The novel’s main themes:

  • Mental health is a complex equation
  • Manic depression (aka bipolar disorder) is often braided with addiction, which complicates treatment of each
  • Addicts often trade addictions
  • Spirituality is a critical component of healing

Because of some of the reader feedback I received, I decided to recreate the two brief early teen chapters that my agent had me take out, because he thought they made the main character too unsympathetic.  I am almost done, and then will figure out the whole print book thing.

Aspiring novelists out there, you must buy a book I am almost done reading that would have saved me years of angst, Stephen King’s On Writing.  Quoting the Cleveland Dealer, “The best book on writing.  Ever.”

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Crash Course in Bipolar Disorder

What is it like to experience manic or depressive episodes?  Read on…

  1. BP magazine at www.bphope.com
  2. Dr. Jay Carter and Bobbi Dempsey’s The Complete Idiot’s Guide to Bipolar Disorder.
  3. Dr. Kay Redfield Jamison’s memoir An Unquiet Mind offers the unique perspective of a clinical psychologist, scholar, and author who has treated bipolar patients and who has been one herself.
  4. www.mcmanweb.com, “Recovery starts with knowledge… My name is John McManamy. I am an award-winning mental health journalist and author… Here, you will find 200 articles (plus videos) that will give you greater insight into your thoughts and feelings and behaviors and help you make your own choices in getting well and staying well.”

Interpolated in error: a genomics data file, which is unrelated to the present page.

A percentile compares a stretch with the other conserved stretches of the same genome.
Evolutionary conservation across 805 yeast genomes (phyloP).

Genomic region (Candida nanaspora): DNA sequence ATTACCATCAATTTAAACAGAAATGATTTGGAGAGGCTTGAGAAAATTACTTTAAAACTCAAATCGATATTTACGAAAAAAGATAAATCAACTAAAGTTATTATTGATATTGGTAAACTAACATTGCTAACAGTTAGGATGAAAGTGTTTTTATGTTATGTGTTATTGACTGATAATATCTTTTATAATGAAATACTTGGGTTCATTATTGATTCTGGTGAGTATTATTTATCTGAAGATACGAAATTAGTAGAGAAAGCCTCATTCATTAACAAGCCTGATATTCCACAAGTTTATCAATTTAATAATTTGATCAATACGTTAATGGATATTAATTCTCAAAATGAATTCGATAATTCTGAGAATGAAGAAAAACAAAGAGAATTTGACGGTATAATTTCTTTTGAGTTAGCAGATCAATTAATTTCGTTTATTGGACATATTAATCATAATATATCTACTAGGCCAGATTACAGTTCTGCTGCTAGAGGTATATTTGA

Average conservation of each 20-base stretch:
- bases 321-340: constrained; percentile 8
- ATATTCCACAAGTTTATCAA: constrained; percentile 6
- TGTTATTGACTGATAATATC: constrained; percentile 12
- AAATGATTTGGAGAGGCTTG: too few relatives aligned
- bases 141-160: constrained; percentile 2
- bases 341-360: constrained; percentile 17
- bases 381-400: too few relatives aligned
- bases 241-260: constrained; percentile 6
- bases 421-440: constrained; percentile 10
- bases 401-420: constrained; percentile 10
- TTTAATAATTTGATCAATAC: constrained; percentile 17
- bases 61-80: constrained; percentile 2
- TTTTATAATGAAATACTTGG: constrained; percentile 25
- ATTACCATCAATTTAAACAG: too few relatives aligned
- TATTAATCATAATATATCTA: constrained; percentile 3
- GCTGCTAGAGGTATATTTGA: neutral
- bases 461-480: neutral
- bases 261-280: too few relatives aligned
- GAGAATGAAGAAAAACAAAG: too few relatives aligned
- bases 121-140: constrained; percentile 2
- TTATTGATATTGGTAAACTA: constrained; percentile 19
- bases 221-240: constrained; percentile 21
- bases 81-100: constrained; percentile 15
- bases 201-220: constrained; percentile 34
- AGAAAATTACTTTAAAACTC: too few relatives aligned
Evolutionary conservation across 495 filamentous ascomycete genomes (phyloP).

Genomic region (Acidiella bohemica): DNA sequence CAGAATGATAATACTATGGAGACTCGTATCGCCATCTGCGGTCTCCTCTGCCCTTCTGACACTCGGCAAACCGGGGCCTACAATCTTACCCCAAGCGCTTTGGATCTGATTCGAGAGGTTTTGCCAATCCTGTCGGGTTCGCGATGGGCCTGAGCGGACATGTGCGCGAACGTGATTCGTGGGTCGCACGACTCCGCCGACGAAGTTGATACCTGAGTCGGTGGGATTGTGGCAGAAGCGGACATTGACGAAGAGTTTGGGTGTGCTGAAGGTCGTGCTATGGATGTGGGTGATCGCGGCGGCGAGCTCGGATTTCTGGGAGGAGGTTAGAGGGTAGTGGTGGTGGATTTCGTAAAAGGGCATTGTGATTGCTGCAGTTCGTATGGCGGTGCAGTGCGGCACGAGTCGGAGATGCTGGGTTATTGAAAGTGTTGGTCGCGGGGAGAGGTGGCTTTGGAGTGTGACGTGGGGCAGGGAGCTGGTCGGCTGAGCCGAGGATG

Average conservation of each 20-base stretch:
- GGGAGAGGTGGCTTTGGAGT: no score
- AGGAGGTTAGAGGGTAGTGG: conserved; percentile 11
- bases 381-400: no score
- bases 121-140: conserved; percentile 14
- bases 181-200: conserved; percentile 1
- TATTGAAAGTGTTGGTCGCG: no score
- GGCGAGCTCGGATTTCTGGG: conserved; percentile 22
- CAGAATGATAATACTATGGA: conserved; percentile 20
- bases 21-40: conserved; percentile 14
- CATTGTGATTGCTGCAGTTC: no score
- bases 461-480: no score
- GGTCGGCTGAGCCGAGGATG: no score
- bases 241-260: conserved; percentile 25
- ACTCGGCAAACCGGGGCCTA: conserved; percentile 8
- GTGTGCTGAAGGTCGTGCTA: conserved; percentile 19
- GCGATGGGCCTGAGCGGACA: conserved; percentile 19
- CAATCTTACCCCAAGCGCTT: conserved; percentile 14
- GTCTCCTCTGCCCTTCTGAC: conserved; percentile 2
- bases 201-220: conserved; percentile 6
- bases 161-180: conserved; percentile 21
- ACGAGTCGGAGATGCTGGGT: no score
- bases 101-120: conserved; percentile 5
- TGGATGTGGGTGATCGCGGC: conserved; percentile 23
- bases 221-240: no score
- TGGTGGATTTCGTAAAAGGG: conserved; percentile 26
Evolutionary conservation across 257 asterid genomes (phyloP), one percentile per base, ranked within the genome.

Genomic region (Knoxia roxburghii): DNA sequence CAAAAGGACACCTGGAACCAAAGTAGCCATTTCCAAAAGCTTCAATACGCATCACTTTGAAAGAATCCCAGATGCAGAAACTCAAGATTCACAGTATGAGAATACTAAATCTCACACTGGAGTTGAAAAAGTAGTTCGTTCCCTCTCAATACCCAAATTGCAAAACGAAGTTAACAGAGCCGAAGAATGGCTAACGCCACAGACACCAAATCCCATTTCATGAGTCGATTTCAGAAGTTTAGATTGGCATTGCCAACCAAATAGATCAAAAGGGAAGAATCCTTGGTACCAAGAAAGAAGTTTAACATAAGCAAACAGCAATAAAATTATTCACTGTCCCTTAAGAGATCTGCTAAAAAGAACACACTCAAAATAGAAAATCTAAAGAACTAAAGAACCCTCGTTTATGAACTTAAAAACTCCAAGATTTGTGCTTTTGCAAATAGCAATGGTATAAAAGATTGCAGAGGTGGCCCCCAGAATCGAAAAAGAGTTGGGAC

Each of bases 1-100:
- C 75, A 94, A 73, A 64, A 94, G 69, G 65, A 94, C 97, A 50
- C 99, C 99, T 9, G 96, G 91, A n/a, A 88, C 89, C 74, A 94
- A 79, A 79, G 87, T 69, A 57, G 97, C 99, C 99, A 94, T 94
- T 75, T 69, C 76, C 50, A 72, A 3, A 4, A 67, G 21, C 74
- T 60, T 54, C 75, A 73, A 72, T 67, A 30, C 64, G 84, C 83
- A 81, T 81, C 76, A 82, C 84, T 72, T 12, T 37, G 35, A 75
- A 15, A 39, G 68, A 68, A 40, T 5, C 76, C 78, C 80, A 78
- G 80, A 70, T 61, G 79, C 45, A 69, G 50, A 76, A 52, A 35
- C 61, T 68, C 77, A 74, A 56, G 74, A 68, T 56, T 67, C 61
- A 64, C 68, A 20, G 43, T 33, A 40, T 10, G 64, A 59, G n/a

5. Sylvia Plath’s novel The Bell Jar portrays the progressive negative thinking and alienation of a young woman slipping deeper and deeper into depression and eventually psychosis. At times darkly humorous, the protagonist’s case for attempting suicide seems almost logical.
  6. Dr. Sarah Russell’s A Lifelong Journey: Staying Well with Manic Depression / Bipolar Disorder, is authored by and contains interviews from healthy, productive individuals who have achieved long-term remission. Most pursue a holistic approach to treatment that encompasses physical, emotional, mental, and spiritual remedies.

Often those who experience chronic depression or bipolar disorder also struggle with addiction whether it is food, drugs, alcohol, sex, unhealthy relationships, electronics, or whatever. Although neither of the following memoirs of addiction discusses bipolar disorder, they offer tremendous insight into the mind and soul of an addict and into the recovery process.

Many of the tools of recovery can be applied to maintaining remission from bipolar disorder.

  1. Cupcake Brown’s A Piece of Cake. Sixth-grade dropout, drug addict, sometime prostitute, and graduate of juvenile hall and several gangs, Cupcake Brown begrudgingly finds recovery and eventually embraces the process and ever so slowly transforms herself into a prominent attorney.
  2. Mark Gavreau Judge’s Wasted:  Tales of A Gen X Drunk is a fun read that offers the wisdom of someone who has been through recovery and some solid research on the biochemistry of alcoholism (as does www.radiantrecovery.com).